[Haskell-cafe] (flawed?) benchmark : sort

Chaddaï Fouché chaddai.fouche at gmail.com
Tue Mar 4 18:04:15 EST 2008

2008/3/4, Krzysztof Skrzętnicki <gtener at gmail.com>:
> Thanks for improved code. My point was to measure which programming patterns
> are faster than the others so I can learn which ones I should use. However,
> the thing that is really bad is the fact, that even oneliner qsort_i is
> faster than library sort. Which is very different from what I've expected.
> My intuition is only best and fastest code goes to library, to the point
> that people can learn from it. It seems I was mislead.

I think you did not correctly got the point of my and Neil Mitchell's
message : you benchmarked those function on a completely random
sequences so qsort was at his best, but in the real world, most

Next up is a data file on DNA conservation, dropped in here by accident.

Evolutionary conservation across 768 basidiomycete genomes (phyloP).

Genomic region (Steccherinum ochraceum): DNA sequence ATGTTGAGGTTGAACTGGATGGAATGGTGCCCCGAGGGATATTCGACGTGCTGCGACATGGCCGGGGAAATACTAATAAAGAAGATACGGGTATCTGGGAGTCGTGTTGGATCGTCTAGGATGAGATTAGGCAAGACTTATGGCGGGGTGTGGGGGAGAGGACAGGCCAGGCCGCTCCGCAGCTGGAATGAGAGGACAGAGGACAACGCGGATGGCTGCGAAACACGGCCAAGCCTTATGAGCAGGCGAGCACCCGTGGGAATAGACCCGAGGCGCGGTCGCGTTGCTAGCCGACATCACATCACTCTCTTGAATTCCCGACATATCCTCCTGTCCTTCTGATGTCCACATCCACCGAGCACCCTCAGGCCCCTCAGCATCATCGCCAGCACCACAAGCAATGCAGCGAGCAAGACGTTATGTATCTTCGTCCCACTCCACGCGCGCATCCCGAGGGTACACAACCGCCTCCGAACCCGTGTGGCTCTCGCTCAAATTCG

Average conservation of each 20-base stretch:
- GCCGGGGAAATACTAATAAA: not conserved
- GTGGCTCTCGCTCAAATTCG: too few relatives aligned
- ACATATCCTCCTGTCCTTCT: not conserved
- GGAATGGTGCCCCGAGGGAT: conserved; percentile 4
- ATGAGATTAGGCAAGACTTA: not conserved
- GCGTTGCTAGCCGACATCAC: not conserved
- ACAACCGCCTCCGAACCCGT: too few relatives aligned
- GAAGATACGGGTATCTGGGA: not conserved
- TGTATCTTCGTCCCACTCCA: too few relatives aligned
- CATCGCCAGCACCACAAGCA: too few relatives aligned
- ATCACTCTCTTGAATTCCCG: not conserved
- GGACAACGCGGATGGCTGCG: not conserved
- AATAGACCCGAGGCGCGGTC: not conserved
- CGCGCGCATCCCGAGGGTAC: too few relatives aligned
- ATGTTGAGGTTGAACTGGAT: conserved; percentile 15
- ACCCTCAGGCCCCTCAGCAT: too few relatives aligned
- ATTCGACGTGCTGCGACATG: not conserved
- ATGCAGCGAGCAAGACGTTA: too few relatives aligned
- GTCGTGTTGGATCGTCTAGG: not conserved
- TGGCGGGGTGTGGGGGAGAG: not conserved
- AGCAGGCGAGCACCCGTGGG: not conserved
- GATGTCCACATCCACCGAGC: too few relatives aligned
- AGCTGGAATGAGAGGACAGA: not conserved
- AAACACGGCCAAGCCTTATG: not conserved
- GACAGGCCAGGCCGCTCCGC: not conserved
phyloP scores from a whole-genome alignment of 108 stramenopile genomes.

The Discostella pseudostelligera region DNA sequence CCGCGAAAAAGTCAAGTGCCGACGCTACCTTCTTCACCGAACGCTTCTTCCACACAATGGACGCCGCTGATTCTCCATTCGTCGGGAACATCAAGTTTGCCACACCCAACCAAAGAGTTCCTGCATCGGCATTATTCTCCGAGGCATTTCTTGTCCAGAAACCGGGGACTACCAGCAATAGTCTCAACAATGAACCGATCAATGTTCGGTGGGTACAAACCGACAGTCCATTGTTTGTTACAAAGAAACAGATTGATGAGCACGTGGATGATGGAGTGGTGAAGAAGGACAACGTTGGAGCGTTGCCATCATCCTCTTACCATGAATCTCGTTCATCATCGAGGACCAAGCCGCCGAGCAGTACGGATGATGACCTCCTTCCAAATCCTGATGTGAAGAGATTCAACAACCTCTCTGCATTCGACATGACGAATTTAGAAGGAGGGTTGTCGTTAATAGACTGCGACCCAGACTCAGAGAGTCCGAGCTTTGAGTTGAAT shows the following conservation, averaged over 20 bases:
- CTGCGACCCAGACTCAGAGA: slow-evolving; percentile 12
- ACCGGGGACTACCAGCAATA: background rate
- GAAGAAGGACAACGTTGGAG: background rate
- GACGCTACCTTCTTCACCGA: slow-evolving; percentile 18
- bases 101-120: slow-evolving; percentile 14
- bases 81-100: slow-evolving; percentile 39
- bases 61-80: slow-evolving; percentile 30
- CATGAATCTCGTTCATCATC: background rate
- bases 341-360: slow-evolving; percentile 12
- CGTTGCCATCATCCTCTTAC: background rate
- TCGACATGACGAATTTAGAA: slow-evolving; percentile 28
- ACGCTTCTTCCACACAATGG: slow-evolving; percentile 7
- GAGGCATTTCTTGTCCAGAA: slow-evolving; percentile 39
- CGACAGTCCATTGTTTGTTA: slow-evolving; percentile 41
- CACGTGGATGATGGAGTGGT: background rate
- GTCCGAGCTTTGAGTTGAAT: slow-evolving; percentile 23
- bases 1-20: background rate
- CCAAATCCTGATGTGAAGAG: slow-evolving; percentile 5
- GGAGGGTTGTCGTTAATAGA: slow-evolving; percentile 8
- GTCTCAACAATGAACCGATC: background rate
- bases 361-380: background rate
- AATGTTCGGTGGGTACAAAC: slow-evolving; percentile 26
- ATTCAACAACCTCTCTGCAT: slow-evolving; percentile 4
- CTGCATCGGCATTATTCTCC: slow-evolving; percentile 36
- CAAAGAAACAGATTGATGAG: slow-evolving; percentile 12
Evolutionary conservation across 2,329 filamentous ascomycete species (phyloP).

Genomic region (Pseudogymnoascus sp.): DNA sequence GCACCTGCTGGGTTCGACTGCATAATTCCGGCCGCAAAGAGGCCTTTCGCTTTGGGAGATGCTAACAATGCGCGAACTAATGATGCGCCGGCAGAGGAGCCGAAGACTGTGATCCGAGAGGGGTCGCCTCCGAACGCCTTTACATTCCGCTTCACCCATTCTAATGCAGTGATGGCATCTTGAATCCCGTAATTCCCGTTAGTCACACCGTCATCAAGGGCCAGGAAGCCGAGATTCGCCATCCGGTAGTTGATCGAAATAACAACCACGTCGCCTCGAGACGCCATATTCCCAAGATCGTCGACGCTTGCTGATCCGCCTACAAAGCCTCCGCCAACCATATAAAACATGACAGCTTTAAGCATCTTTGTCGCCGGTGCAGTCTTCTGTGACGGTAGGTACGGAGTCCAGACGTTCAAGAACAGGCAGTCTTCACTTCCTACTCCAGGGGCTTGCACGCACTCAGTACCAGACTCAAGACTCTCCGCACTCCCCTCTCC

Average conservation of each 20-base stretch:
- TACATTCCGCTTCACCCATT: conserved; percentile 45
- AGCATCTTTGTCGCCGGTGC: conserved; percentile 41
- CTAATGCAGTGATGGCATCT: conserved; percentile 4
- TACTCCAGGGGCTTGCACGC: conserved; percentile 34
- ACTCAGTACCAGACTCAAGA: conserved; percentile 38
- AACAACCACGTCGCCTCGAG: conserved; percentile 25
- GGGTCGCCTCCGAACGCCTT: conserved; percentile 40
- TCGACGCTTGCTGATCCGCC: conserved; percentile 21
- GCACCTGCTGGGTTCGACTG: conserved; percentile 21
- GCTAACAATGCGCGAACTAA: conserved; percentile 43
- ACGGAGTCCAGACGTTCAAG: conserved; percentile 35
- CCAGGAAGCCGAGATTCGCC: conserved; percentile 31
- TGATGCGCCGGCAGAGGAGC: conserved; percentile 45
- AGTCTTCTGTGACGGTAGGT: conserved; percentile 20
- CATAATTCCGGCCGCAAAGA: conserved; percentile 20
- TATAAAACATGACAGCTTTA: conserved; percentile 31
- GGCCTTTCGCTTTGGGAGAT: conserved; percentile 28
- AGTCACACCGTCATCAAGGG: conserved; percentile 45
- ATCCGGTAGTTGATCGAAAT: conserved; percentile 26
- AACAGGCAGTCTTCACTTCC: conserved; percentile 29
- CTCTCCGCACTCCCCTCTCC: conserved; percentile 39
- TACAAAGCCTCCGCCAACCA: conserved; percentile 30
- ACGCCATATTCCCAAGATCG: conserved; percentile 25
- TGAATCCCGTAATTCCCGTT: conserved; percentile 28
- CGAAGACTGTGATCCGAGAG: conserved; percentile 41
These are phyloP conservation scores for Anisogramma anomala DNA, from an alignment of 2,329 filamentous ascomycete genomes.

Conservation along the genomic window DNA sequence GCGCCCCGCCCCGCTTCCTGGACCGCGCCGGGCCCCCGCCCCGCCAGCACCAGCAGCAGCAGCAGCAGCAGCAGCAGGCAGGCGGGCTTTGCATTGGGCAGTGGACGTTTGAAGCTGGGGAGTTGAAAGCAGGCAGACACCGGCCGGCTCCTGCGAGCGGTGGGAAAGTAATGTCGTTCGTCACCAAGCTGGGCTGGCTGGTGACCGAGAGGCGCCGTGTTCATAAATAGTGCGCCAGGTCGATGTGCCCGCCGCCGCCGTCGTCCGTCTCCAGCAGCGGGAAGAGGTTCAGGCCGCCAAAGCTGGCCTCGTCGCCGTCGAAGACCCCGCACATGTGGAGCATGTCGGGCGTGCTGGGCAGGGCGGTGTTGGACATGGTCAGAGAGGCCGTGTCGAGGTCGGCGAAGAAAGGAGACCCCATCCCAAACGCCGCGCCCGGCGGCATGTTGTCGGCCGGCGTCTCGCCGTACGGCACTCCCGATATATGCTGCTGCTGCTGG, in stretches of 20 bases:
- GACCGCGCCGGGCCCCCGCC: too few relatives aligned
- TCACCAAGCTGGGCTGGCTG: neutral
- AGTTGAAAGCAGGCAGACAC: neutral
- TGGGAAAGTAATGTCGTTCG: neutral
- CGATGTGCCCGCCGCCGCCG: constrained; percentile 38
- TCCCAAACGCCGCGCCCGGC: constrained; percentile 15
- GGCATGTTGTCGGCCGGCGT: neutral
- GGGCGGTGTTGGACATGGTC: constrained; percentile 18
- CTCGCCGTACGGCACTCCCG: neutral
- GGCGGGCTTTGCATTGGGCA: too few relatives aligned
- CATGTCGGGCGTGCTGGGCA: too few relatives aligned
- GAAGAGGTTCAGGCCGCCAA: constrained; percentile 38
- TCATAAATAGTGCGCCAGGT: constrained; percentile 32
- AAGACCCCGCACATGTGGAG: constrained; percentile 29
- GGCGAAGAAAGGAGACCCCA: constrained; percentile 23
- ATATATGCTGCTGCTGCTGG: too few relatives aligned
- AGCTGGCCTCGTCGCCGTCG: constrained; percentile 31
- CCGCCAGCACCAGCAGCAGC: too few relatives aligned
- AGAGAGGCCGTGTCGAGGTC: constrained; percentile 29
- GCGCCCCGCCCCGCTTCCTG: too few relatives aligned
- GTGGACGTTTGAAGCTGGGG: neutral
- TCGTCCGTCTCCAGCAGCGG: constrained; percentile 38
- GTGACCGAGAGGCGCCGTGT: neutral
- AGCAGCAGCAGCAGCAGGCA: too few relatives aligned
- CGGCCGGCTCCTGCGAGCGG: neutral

sequences would have bias, and it is not infrequent at all to sort a
partially sorted (or reverse sorted) list... In this case the
performance of all your qsort are abysmal... Which is the reason the
old sort was replaced by the actual mergesort in the library. Try my
code (with 10000 elements for example), you'll see that sort is the
best on a sorted list, and that qsort is at least 60 times slower (on
10000, in fact it is degenerating in O(n^2)).

In the real world, the library maintainers decided it was ok to pay a
slight overhead in the case where the list to sort is really randomly
distributed since mergesort won so hugely over qsort in the pretty
frequent case (in programs) of lists which present regularities.

There is no sort which is ideal in all situations, but we can try to
get a sort that works well in all situations, and don't trash in
situations not so infrequent.

(On the other hand, don't expect libraries functions to always be the
best to use in your particular situation, they tend to be all-purpose
as we just saw and the maintainers prefer simple generic
implementations rather than complicated ones who could be slightly (or
even significantly) faster in some case)


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